BLAINE — A soon-to-be 2-year-old is running out of time.

Before her second birthday on Sept. 6, Maddy needs a lifesaving treatment called Zolgensma, a gene therapy that costs $2.2 million. It might just be the most expensive drug in the world.

Maddy's mother, Blaine resident Angie Bruce, found out Maddy had spinal muscular atrophy (SMA) about halfway through her pregnancy. “I remember when I got the phone call from the doctors confirming that she had it ... I felt like I couldn't breathe. I just started crying and I had to hang up the phone and wait to call them back until I calmed down,” she said.

Bruce and her family had never heard of SMA and said they were not made aware that both she and Maddy's father, Mike Smith, were genetic carriers of SMA when they were pregnant with Maddy's brother Michael, who just turned 4.

According to CureSMA, SMA is a disease that robs people of physical strength by affecting the motor nerve cells in the spinal cord, taking away the ability to walk, eat or breathe. SMA is caused by a mutation in the survival motor neuron gene 1 (SMN1). In a healthy person, this gene produces a protein that is critical to the function of the nerves that control our muscles. Without it, those nerve cells cannot properly function and eventually die, leading to debilitating and sometimes fatal muscle weakness. SMA affects approximately one in 11,000 births, and about one in every 50 Americans is a genetic carrier. It is the number one genetic cause of death for infants.

Maddy was born five weeks early. At just the age of 2 days old she was given Spinraza, a drug that was approved by the FDA 10 months before she was born. The drug is injected into her spinal cord and keeps Maddy from having many 

of the complications that other children with SMA experience. Every four months, Maddy has to go to the hospital for another dose, which costs $125,000. For the last few  doses, doctors have had to sedate Maddy, which raised the price. Bruce's last medical bill came in at over $460,000. In Maddy's short lifetime, she has had nine doses, at a total cost of around $1.1 million.

Earlier this summer, Maddy's family attended the CureSMA conference in Anaheim, California, where they learned about Zolgensma. The therapy would replace the gene that Maddy is missing. The state of Minnesota approved the treatment for children under the age of 2 in December 2016. As an analogy, Bruce described Spinraza as similar to undergoing kidney dialysis and Zolgensma like receiving a kidney transplant.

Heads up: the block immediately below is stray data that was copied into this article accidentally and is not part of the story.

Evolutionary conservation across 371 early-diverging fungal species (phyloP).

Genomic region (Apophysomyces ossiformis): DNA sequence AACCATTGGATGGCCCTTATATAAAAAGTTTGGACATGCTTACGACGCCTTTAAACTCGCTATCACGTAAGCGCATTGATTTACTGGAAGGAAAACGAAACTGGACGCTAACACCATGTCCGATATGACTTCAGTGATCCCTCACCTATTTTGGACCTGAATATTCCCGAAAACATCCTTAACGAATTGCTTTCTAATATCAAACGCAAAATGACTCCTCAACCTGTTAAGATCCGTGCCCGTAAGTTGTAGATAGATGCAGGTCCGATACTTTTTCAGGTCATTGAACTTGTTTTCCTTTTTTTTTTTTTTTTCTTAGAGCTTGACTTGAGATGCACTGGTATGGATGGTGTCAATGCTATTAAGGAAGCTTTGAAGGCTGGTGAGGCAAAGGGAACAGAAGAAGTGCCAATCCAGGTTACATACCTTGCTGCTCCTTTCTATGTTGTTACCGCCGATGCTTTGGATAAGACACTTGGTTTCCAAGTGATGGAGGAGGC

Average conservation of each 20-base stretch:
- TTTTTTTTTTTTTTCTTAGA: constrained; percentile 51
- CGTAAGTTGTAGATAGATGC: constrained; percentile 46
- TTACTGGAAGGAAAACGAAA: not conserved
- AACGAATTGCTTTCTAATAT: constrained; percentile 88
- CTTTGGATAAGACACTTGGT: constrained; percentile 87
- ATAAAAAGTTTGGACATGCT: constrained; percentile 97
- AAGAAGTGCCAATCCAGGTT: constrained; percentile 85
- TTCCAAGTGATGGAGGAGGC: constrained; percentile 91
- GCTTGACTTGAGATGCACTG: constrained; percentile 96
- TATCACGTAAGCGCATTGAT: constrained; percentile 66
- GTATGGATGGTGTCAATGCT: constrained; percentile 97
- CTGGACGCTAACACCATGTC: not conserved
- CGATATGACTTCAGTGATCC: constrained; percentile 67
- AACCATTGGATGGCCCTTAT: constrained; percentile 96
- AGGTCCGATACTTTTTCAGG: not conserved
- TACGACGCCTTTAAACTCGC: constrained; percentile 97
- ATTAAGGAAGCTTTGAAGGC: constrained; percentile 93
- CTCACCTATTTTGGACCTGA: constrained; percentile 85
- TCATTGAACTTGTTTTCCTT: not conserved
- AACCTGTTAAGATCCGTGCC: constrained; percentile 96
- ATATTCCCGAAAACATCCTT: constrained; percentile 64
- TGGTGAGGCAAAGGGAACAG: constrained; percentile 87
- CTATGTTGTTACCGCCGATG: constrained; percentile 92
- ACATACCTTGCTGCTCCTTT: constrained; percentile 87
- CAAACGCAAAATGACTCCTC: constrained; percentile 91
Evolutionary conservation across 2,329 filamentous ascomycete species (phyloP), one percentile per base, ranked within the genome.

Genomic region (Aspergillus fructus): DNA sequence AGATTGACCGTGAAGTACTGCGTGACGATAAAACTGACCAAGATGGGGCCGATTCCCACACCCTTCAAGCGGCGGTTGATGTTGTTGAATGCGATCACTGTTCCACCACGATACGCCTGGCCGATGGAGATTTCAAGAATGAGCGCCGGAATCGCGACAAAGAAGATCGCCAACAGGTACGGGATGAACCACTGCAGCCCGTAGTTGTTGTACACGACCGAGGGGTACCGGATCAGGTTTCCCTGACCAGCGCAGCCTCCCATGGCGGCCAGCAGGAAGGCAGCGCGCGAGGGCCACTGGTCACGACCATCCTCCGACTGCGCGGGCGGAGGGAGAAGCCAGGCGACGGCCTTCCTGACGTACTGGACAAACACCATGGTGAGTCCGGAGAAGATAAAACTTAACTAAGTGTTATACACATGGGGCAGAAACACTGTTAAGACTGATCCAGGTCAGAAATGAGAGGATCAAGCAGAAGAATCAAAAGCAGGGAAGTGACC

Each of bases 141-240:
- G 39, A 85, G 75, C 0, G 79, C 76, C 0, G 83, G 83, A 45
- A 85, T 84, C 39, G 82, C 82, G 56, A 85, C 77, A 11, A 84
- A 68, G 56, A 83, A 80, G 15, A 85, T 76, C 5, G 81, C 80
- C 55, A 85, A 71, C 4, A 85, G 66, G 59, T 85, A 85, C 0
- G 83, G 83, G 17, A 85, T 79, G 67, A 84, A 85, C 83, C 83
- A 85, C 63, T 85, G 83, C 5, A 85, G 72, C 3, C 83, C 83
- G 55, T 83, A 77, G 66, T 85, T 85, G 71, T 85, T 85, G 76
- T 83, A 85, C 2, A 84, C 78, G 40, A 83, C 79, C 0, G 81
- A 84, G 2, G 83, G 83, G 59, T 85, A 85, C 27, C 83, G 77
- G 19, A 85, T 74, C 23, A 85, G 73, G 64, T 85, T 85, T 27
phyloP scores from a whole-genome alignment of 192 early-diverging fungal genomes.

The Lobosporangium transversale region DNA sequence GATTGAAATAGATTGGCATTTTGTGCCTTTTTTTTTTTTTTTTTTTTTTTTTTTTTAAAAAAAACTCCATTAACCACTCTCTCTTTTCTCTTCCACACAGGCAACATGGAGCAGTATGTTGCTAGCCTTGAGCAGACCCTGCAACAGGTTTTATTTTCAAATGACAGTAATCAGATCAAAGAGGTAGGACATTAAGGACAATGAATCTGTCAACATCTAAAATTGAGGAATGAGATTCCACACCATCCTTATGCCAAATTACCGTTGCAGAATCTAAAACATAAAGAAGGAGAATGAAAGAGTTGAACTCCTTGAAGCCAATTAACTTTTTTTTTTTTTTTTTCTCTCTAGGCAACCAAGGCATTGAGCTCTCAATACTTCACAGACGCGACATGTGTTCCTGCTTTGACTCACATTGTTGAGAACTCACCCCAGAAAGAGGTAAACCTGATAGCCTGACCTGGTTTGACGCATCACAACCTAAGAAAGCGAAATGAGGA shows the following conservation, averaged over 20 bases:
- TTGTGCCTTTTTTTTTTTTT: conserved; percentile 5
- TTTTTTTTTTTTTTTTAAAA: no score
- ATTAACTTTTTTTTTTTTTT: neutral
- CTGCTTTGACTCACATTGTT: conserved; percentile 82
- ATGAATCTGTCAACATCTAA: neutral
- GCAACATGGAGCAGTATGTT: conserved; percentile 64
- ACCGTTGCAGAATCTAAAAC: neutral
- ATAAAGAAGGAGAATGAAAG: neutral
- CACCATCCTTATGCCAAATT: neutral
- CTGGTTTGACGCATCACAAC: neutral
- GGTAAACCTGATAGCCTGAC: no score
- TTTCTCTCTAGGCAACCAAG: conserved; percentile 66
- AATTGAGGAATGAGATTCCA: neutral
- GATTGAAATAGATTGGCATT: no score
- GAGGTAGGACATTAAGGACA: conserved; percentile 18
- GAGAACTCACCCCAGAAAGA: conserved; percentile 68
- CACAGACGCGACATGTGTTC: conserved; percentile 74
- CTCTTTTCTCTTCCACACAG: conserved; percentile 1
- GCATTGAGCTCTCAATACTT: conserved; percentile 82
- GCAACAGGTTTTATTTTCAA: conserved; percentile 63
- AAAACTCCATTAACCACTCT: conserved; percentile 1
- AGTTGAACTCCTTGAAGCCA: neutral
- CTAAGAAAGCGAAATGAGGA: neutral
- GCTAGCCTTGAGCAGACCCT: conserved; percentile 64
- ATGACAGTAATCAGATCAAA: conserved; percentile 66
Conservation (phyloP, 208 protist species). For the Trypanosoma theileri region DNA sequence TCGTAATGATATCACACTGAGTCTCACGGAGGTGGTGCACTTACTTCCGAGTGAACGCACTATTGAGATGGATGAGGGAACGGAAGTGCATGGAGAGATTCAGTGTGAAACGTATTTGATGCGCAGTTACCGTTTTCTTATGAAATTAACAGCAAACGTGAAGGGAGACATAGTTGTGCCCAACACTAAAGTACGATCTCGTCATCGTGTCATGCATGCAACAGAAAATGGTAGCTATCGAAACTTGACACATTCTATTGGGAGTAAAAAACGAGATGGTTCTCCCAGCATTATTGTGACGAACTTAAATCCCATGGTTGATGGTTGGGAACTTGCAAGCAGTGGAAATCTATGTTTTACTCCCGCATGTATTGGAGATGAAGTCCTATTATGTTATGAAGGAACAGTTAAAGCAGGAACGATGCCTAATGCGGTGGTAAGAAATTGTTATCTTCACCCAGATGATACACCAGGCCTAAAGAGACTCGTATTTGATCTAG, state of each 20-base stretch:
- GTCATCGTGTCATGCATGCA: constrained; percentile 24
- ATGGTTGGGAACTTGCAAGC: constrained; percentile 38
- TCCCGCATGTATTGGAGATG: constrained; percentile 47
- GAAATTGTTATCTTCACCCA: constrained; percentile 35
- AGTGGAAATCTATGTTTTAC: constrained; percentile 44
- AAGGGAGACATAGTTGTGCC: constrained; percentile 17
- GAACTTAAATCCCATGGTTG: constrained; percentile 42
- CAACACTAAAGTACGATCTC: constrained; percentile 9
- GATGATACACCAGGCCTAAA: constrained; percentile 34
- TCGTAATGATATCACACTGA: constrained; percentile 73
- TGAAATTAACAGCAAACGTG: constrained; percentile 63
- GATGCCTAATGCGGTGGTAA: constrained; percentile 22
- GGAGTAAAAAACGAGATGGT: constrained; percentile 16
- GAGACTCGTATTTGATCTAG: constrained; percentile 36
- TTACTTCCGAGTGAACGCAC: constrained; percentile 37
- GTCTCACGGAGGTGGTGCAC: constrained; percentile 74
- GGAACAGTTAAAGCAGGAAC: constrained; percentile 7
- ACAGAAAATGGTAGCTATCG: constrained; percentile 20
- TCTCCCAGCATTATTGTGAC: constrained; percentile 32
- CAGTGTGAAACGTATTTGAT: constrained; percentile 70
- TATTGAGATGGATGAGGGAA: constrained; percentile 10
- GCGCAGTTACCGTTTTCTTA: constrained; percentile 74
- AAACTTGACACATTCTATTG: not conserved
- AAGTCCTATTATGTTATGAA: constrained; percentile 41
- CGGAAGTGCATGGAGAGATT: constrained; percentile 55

Bruce says Medicaid has denied coverage of the $2.2 million drug on multiple occasions and ignored appeals from Maddy's doctors. Currently, Medicare, which is housed under the Department of Human Services, does not have a policy that covers Zolgensma.

Maddy's grandmother Sandy Davidson said, “It doesn't matter how rare it is, I don't know why the price has to be exorbitant. Is money worth more than this baby's life? No.” She added, “I want to raise awareness about the disease, about the treatment, about how exorbitant the price is. It shouldn't be this difficult for people to get help. You shouldn't have to jump through all of these hoops when you are dealing with life-and-death health issues of your child.”

These days Maddy is not able to walk, but recently started crawling thanks to a lot of physical therapy. A lot of children who have SMA rely on a wheelchair for mobility or are bedridden. Maddy is also not able to eat solid foods, only bottles, so the family is worried about what that will mean for her nutrition as she gets older.

“I should be looking forward to celebrating her second birthday, not worrying about trying to get her a $2 million drug that will change her life,” Bruce said. “I just want to see her running with her brother.”  

As of press deadline, Maddy's GoFundMe page had raised over $8,660. For more information, or to donate, visit and search for “Maddy's Fight for Zolgensma.”


Editor Shannon Granholm can be reached at 651-407-1227 or

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